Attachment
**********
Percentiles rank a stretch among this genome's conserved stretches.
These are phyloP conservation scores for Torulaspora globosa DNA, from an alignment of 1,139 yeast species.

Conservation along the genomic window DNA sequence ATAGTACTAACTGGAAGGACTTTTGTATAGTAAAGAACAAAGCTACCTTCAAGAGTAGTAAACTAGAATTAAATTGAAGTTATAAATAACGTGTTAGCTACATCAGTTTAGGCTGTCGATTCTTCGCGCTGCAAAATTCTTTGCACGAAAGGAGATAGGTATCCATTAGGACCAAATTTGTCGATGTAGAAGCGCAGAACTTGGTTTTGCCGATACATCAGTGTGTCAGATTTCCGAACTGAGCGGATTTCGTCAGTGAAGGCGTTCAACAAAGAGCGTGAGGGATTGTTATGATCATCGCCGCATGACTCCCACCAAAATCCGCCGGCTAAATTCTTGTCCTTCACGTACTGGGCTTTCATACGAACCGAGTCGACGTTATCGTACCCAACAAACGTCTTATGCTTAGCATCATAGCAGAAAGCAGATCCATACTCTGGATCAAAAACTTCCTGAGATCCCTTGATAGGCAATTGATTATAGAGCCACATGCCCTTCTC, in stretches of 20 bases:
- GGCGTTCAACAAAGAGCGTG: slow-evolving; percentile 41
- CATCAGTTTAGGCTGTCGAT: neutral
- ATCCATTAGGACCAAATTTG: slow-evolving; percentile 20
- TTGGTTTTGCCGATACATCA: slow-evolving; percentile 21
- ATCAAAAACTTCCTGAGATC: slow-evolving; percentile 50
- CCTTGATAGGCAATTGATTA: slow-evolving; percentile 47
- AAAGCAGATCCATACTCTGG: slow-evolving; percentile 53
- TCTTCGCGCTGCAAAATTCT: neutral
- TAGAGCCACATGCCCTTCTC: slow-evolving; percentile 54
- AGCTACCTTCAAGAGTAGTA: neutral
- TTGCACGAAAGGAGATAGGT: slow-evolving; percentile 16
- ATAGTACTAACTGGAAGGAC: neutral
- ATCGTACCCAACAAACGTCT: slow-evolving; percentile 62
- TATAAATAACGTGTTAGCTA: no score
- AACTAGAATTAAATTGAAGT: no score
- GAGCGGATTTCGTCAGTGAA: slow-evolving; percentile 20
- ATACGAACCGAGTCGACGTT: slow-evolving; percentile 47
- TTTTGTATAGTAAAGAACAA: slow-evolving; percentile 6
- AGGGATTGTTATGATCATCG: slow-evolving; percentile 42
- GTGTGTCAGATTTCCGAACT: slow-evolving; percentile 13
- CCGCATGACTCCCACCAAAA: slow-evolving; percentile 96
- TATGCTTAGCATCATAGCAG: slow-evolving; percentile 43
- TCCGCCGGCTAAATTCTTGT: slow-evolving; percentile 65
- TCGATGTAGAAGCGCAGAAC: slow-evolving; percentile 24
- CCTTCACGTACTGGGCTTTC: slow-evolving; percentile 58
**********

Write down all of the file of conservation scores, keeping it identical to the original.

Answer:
Percentiles rank a stretch among this genome's conserved stretches.
These are phyloP conservation scores for Torulaspora globosa DNA, from an alignment of 1,139 yeast species.

Conservation along the genomic window DNA sequence ATAGTACTAACTGGAAGGACTTTTGTATAGTAAAGAACAAAGCTACCTTCAAGAGTAGTAAACTAGAATTAAATTGAAGTTATAAATAACGTGTTAGCTACATCAGTTTAGGCTGTCGATTCTTCGCGCTGCAAAATTCTTTGCACGAAAGGAGATAGGTATCCATTAGGACCAAATTTGTCGATGTAGAAGCGCAGAACTTGGTTTTGCCGATACATCAGTGTGTCAGATTTCCGAACTGAGCGGATTTCGTCAGTGAAGGCGTTCAACAAAGAGCGTGAGGGATTGTTATGATCATCGCCGCATGACTCCCACCAAAATCCGCCGGCTAAATTCTTGTCCTTCACGTACTGGGCTTTCATACGAACCGAGTCGACGTTATCGTACCCAACAAACGTCTTATGCTTAGCATCATAGCAGAAAGCAGATCCATACTCTGGATCAAAAACTTCCTGAGATCCCTTGATAGGCAATTGATTATAGAGCCACATGCCCTTCTC, in stretches of 20 bases:
- GGCGTTCAACAAAGAGCGTG: slow-evolving; percentile 41
- CATCAGTTTAGGCTGTCGAT: neutral
- ATCCATTAGGACCAAATTTG: slow-evolving; percentile 20
- TTGGTTTTGCCGATACATCA: slow-evolving; percentile 21
- ATCAAAAACTTCCTGAGATC: slow-evolving; percentile 50
- CCTTGATAGGCAATTGATTA: slow-evolving; percentile 47
- AAAGCAGATCCATACTCTGG: slow-evolving; percentile 53
- TCTTCGCGCTGCAAAATTCT: neutral
- TAGAGCCACATGCCCTTCTC: slow-evolving; percentile 54
- AGCTACCTTCAAGAGTAGTA: neutral
- TTGCACGAAAGGAGATAGGT: slow-evolving; percentile 16
- ATAGTACTAACTGGAAGGAC: neutral
- ATCGTACCCAACAAACGTCT: slow-evolving; percentile 62
- TATAAATAACGTGTTAGCTA: no score
- AACTAGAATTAAATTGAAGT: no score
- GAGCGGATTTCGTCAGTGAA: slow-evolving; percentile 20
- ATACGAACCGAGTCGACGTT: slow-evolving; percentile 47
- TTTTGTATAGTAAAGAACAA: slow-evolving; percentile 6
- AGGGATTGTTATGATCATCG: slow-evolving; percentile 42
- GTGTGTCAGATTTCCGAACT: slow-evolving; percentile 13
- CCGCATGACTCCCACCAAAA: slow-evolving; percentile 96
- TATGCTTAGCATCATAGCAG: slow-evolving; percentile 43
- TCCGCCGGCTAAATTCTTGT: slow-evolving; percentile 65
- TCGATGTAGAAGCGCAGAAC: slow-evolving; percentile 24
- CCTTCACGTACTGGGCTTTC: slow-evolving; percentile 58